The first time Alfredo Simon pitched for the Orioles, his manager said his delivery was different for all his pitches, all but giving a "flashing light" to tell the hitter what was coming. Baltimore worked hard to install a dimmer switch, and Simon thrived for most of Tuesday's game before the Rays scored six unanswered runs to earn a 7-5 win.
Simon pitched into the eighth inning for Baltimore, and he was still around when Tampa Bay's game-breaking rally began. The rookie gave up two earned runs in the eighth, and southpaw reliever Jamie Walker took the rest of the damage in the loss. The Orioles had also lost, 5-2, in the first game of their Tuesday doubleheader and fell to 5-25 in their last 30 games.
"Simon was really improved from the last time he pitched. He looked much more comfortable as a starter," said Baltimore manager Dave Trembley. "I thought his delivery and the way he threw was much better. Obviously, I would have liked to have got him a win. We couldn't get the third out. We couldn't stop it. That's a tough way to lose."
And with that start, Simon, who began his season in the Mexican League, made good on Baltimore's reclamation project. The Orioles went out of their way to acquire him from the Monterey Sultans on a recommendation from John Stockstill, the team's director of international scouting, and Simon pitched just once for Triple-A Norfolk before his promotion.
Simon, who made two forgettable relief appearances, showed his potential in Tuesday's start. The right-hander held the Rays (95-62) to two runners in scoring position in the first seven innings and recorded 12 of his 23 outs on ground balls. Simon went into the eighth with a 5-1 lead but gave up a leadoff triple and a monster home run to Evan Longoria.
And in the aftermath, Simon said he was pleased with the way he threw, final result notwithstanding.
"He said he felt like he gave us a chance to win," said translator Juan Samuel. "He wished that he could've stayed out there to face a couple other hitters, but he got hurt there by the home run. There was nothing he could do. He felt like he did a great job of working ahead in the count. It was unfortunate that whatever happened happened there in that inning."
The Rays went on to make things even more interesting against Walker, sandwiching two singles around a walk to pull within one run and pushing the potential tying run to second base. Walker (1-3) even uncorked two wild pitches -- the latter of which sent the go-ahead run to second -- before giving up the game-breaking double to Dioner Navarro.
"It's not the outcome I wanted," said Walker, who was mostly miffed that he walked a key batter. "I try to hit bats, and for me to [walk Gabe Gross], it's unacceptable. I wish I could change it, but obviously I can't. So I've got to live with that. That's baseball. I've got to forget about it when I walk out that door, but that's a game we should've won and it's a hard one to swallow."
Baltimore (67-90) shrugged off an early Tampa Bay lead by scoring twice in the second inning on four singles. The Orioles added single runs in the fifth, sixth and seventh innings, and Simon made sure that the lead stood up into the eighth. Trembley was impressed by the difference between Simon as a starter and in his two relief appearances.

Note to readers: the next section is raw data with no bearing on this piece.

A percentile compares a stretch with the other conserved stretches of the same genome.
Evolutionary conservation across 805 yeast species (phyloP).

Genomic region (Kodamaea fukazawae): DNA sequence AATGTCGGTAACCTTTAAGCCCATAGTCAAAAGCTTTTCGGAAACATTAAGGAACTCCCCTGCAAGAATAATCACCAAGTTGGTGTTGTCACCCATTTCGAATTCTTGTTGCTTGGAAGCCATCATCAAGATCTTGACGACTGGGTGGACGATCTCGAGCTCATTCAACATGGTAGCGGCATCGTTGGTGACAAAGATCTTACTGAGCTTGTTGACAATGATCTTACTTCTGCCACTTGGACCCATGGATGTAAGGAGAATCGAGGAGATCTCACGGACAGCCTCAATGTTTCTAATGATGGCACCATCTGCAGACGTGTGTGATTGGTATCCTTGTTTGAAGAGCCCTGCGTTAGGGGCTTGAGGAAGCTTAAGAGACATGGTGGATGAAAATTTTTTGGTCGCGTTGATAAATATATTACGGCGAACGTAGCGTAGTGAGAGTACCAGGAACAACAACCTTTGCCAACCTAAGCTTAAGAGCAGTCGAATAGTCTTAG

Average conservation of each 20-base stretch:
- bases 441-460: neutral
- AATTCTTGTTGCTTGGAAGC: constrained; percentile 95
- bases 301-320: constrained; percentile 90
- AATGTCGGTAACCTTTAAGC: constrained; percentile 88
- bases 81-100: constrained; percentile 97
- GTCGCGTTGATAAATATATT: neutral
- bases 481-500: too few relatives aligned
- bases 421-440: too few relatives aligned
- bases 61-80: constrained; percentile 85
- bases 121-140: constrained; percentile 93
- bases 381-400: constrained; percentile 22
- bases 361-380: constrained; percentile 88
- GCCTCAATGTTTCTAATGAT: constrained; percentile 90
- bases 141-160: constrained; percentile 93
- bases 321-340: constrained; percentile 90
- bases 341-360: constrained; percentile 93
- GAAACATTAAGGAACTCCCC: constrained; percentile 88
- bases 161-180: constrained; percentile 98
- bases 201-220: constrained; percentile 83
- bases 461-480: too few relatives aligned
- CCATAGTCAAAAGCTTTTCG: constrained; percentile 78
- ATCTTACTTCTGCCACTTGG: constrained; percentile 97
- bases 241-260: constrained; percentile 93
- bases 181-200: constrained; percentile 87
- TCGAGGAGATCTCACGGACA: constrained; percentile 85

"I think obviously he looked a lot more comfortable as a starter," he said of Simon's rapid transformation. "I think the side sessions with [pitching coach Rick] Kranitz helped him. You saw his delivery was a lot more repetitive and he wasn't dropping down on different pitches and doing all that kind of stuff. He stayed pretty consistent with his arm angle."
"It definitely helped him," added Samuel on Simon's behalf. "Basically, Kranitz told him to make sure he keeps the ball down with whatever pitches he's going to use. Make sure everything is down and stay consistent with his split, his fastball or whatever he feels comfortable throwing. Throw it in any count, make sure those pitches are down in the zone."
Simon, who went 7-2 with a 2.67 ERA for Monterey this season, left the game perhaps a moment too late. Trembley had wanted to get reliever Jim Miller in the game, but the rookie felt something pull during his warmup tosses. As such, Trembley was forced to switch to Walker, who had to hurry to warm up and never seemed to get comfortable.
"Miller was going to come in the game," said Trembley, putting his cards on the table. "Miller was loose and ready to come in the game and he threw one more pitch and felt something in his side in the bullpen. So we had to get Walker going. I thought the real key one was the walk to Gross. ... That's an out that you want to get."
"I'm warming up to come in. I was about 20 pitches deep," said Miller of his warmup tosses. "Everything felt fine. And [then] I threw two sliders, and it just grabbed right next to my armpit on my right side. ... It's a little sore. I'm don't want to try to guess at what it is at this point. I'm just going to wait and see what the doctor says [on Wednesday]."
Spencer Fordin is a reporter for MLB.com. This story was not subject to the approval of Major League Baseball or its clubs.